There are many different definitions of addiction. But the experts seem to agree that when we use the term addiction, we are referring to a chronic, often relapsing brain disease that causes compulsive drug seeking and use, despite harmful consequences. This means someone who is addicted to drugs feels a profound need to use a substance, over and over again even though there are often terrible consequences. People who are addicted continue to use substances even after the drugs have caused problems for them–even big problems, like losing children or families, friends, jobs, homes or finding themselves in trouble with the legal system.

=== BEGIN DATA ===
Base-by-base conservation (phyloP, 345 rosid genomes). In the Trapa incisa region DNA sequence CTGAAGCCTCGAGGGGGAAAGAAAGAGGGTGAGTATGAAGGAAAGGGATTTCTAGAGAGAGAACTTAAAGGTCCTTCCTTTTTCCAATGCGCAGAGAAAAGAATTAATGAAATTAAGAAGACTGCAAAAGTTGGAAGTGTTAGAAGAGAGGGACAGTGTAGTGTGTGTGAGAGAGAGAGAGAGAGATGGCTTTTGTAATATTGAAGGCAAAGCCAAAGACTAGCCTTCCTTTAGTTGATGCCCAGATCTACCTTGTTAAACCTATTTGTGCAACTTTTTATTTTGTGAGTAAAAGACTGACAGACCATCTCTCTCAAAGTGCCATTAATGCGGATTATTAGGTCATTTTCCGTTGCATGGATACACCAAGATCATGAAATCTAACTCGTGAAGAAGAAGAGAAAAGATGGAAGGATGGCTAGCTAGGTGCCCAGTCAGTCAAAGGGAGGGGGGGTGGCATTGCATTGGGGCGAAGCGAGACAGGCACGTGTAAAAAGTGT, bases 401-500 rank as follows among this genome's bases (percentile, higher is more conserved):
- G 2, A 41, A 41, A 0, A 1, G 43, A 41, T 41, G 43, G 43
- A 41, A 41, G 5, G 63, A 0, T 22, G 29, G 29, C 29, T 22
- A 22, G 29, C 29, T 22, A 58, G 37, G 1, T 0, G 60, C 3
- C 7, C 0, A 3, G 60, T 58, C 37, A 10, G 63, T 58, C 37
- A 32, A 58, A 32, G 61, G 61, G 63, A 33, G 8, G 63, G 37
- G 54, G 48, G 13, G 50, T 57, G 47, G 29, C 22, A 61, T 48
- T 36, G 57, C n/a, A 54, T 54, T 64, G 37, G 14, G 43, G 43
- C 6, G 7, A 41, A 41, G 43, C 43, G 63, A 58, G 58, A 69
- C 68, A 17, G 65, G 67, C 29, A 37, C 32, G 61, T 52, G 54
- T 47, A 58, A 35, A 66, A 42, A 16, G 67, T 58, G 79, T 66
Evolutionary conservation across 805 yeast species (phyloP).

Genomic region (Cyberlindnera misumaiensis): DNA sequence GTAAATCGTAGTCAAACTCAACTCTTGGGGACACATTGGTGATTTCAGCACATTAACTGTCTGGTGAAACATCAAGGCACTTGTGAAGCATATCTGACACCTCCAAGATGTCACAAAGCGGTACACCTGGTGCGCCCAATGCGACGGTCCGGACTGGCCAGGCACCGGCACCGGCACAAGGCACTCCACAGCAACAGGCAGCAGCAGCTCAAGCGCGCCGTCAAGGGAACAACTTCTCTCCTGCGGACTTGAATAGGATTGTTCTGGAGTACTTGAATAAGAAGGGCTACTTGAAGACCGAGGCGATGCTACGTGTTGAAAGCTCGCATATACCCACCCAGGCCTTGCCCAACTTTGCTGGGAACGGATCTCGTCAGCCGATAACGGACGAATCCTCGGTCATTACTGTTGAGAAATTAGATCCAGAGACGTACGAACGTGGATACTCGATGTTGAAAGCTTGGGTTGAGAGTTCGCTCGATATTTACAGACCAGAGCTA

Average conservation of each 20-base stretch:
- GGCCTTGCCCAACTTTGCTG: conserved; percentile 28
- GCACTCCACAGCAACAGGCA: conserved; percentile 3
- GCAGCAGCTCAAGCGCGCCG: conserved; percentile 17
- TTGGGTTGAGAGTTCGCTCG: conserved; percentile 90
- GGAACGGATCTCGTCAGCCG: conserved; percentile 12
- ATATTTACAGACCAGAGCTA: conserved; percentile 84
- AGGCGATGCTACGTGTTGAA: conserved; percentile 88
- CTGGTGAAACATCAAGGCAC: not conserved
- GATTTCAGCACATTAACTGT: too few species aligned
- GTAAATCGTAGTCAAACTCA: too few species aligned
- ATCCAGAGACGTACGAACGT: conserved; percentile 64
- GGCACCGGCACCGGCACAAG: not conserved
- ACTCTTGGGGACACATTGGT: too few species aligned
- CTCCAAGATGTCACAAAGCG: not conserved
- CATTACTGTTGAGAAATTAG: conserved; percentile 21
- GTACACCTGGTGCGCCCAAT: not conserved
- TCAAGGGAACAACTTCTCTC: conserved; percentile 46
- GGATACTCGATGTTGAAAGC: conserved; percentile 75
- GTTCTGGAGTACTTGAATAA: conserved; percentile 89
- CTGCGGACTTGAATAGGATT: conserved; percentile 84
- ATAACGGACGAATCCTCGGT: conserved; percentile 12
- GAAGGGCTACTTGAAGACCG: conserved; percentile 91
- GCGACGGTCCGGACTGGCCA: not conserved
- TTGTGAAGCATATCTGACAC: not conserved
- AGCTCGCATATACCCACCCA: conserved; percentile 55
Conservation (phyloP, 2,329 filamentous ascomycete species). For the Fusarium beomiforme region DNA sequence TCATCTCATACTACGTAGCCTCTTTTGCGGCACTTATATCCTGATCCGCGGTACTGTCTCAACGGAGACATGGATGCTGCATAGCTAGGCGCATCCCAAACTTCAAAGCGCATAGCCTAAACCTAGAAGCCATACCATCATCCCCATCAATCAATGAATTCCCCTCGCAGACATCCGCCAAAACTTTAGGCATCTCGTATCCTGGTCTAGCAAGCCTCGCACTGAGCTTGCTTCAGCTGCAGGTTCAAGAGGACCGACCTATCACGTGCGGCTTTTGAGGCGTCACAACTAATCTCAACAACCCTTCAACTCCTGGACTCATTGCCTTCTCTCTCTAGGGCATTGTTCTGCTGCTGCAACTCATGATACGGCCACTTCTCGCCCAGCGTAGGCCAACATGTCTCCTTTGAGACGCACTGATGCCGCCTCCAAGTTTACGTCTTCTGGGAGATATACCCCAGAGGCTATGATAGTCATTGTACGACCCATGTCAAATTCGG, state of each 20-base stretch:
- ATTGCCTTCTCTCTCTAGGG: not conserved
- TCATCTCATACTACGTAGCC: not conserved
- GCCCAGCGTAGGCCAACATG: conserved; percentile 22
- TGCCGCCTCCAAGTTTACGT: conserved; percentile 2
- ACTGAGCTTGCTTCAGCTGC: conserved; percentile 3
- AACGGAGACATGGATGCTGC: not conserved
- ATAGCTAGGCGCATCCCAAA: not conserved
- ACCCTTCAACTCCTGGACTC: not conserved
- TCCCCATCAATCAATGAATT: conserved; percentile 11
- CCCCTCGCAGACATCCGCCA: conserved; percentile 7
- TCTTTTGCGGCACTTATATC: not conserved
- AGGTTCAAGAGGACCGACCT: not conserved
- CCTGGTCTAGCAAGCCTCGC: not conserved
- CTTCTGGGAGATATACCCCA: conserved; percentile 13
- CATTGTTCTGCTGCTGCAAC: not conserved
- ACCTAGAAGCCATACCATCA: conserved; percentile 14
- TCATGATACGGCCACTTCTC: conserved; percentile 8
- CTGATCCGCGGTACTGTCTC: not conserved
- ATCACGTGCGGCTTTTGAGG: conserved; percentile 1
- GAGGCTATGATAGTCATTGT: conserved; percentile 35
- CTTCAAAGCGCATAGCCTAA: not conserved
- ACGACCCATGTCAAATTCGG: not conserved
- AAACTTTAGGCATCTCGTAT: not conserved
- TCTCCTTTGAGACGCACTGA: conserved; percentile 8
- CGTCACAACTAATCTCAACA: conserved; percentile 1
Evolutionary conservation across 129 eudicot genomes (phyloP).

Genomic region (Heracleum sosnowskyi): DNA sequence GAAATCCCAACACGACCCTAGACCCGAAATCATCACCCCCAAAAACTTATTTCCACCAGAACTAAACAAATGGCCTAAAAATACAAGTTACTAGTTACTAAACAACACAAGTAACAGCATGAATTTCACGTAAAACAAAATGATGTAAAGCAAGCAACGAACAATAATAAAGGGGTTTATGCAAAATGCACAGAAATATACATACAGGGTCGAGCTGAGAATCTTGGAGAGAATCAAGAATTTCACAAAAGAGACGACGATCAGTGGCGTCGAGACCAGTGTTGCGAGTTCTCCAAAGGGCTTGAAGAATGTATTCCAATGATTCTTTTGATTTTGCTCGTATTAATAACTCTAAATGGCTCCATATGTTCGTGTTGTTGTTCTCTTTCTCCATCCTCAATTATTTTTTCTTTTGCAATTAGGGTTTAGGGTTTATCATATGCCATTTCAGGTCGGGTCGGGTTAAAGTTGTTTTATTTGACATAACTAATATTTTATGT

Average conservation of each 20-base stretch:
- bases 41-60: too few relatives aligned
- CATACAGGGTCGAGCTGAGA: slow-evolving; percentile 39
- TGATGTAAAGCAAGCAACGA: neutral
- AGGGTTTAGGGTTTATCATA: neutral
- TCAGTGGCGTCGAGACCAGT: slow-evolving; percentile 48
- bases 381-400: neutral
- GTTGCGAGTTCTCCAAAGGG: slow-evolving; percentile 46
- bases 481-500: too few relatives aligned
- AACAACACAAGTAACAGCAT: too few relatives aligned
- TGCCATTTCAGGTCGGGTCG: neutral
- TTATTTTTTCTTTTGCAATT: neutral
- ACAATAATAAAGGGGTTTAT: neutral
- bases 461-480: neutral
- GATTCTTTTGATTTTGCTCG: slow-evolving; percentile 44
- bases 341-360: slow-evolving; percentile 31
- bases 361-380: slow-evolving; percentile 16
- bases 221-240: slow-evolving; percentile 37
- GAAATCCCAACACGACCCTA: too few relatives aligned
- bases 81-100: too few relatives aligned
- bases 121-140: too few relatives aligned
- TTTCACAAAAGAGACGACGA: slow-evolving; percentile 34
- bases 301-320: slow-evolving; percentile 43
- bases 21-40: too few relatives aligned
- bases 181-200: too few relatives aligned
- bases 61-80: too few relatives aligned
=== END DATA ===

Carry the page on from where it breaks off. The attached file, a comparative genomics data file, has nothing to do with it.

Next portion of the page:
As addiction or drug dependence continues, people tend to increase their consumption of the drug — they use larger amounts, for longer periods of time or binge more frequently. Many people who are addicted want to cut back on their use, and many try, but addiction changes the way the brain works, and once addicted to the drug, stopping without special help can be almost impossible. Ultimately, addicted individuals spend most of their time and energy in pursuit of the drugs… finding them and consuming them.
Users often do not admit that their drug use is a problem. They either blame their use on someone else, or claim they can stop any time they want. People in recovery often say “addiction is the only disease that tells you that you aren’t sick.”